1. Don't spend loads of money on gear
One widely held belief among beginner photographers is that the only way to get excellent quality photographs, is to spend thousands of dollars on expensive gear. This is fundamentally not true and the absolute biggest factor, bar none is skill, end of story. Many beginner photographers will go out and spend thousands of dollars of all sorts of gadgets and lenses that they will never need in the belief that it will lead to those gorgeous images you see in the magazines. Photography is a very expensive hobby so its very worth spending you money wisely.
It can be super tempting to just go crazy on Amazon or at your nearest store, but you really can achieve a huge amount with an entry level DSLR and a 17-50mm kit lens. My advice is to just wait and once you get a feel for the types of things you like to shoot, you can invest in the gear you need far more wisely.
Landscapes: Invest in a decent wide angle and a tripod.
Portraits: How about a flash and a couple of decent primes.
Wildlife: A decent, fast telephoto lens.
Also its important to remember, that a cheap camera with an expensive lens will always give you better results than an expensive camera with a cheap lens.
INVEST IN GOOD GLASS!
2. Start shooting in RAW
I won't go into to much about the technicalities of RAW, but if you are not aware, RAW is basically your digital negative. Its all the raw data that the camera recorded at the time the photo was taken in one file. It is unprocessed however meaning that you need to edit the file using a software package such as Photoshop before exporting it, where as a JPEG is a processed image where all of the processing is done by the camera. Editing software such as Photoshop will allow you to get the exact look you want for your photos and this is a core skill for all photographers.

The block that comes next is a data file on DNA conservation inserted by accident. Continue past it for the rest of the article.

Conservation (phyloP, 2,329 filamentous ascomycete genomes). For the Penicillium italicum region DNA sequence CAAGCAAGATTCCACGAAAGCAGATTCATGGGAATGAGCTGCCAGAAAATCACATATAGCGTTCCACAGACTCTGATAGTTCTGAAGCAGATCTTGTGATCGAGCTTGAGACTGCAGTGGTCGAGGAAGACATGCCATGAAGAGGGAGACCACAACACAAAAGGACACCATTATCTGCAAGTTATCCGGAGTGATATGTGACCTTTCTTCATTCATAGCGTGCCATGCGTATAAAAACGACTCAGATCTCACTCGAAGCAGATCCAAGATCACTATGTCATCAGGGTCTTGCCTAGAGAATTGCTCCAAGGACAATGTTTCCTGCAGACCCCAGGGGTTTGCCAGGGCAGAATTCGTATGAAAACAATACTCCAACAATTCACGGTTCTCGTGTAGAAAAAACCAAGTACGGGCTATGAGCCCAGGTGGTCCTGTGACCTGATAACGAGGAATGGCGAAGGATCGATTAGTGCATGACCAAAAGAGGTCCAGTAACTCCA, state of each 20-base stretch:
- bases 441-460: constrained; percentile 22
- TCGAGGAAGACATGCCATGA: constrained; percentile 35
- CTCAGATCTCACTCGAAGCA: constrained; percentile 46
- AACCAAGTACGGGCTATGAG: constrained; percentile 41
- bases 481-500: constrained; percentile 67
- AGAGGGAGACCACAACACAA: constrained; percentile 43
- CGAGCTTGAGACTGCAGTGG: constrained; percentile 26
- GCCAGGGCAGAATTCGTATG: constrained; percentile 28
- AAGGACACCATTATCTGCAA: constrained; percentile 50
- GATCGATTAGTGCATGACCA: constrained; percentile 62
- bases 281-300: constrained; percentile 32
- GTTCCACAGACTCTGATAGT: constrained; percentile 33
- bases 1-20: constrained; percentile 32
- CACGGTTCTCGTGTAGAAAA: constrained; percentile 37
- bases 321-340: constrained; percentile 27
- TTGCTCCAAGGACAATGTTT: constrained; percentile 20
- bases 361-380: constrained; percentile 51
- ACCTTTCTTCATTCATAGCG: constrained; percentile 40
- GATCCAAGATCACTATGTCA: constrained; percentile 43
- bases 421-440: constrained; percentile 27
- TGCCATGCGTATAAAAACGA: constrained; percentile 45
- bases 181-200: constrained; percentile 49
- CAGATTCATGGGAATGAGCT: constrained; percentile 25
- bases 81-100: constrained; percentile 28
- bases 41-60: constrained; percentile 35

If you are not doing so already you should set you're camera to wither RAW or RAW+JPEG, the latter of which will save a raw file and a processed JPEG for you every time you take a photo. RAW files are much larger than JPEG, so you will fill up your memory card a little faster, but the control you will have and the resulting image quality in your final products is FAR superior.
3. Start practicing photo editing
I like to think that there are three big rabbit holes in photography. Taking pictures, editing pictures and printing pictures. Usually taking pictures if the first step most people take in their photography careers, shortly followed by editing. Although your camera may produce lovely images straight away, if you really want to achieve professional looking images, and apply your own creative stamp on your work, getting to grips with processing software is absolutely vital.
Photo editing an be as simple as correcting exposure and framing, or as complex as exposure and focus stacking, but either way your work will benefit.
Although there are many different software packages to chose from, by far the most common is Adobe Lightroom and of course Photoshop, yearly subscriptions are around $100 depending on your country, but honestly if you buy one thing this year, make it a really good photo editing package.
4. Read, watch and practice!!!!
This is by far the most simple and obvious tip anyone can give. The best way to learn is to practice as much as you can, and learn as much as you can. YouTube is a fantastic tool for beginner photographers with and there are many blogs and guides out on the internet aimed at armatures, all of which can be accessed for FREE!!!!!
Consuming as much information as you can and just getting out there and taking photos is the most guaranteed way to learn photography.
And thats all! I hope this is a little bit helpful, and if you have any questions please feel free to leave a comment or email directly!
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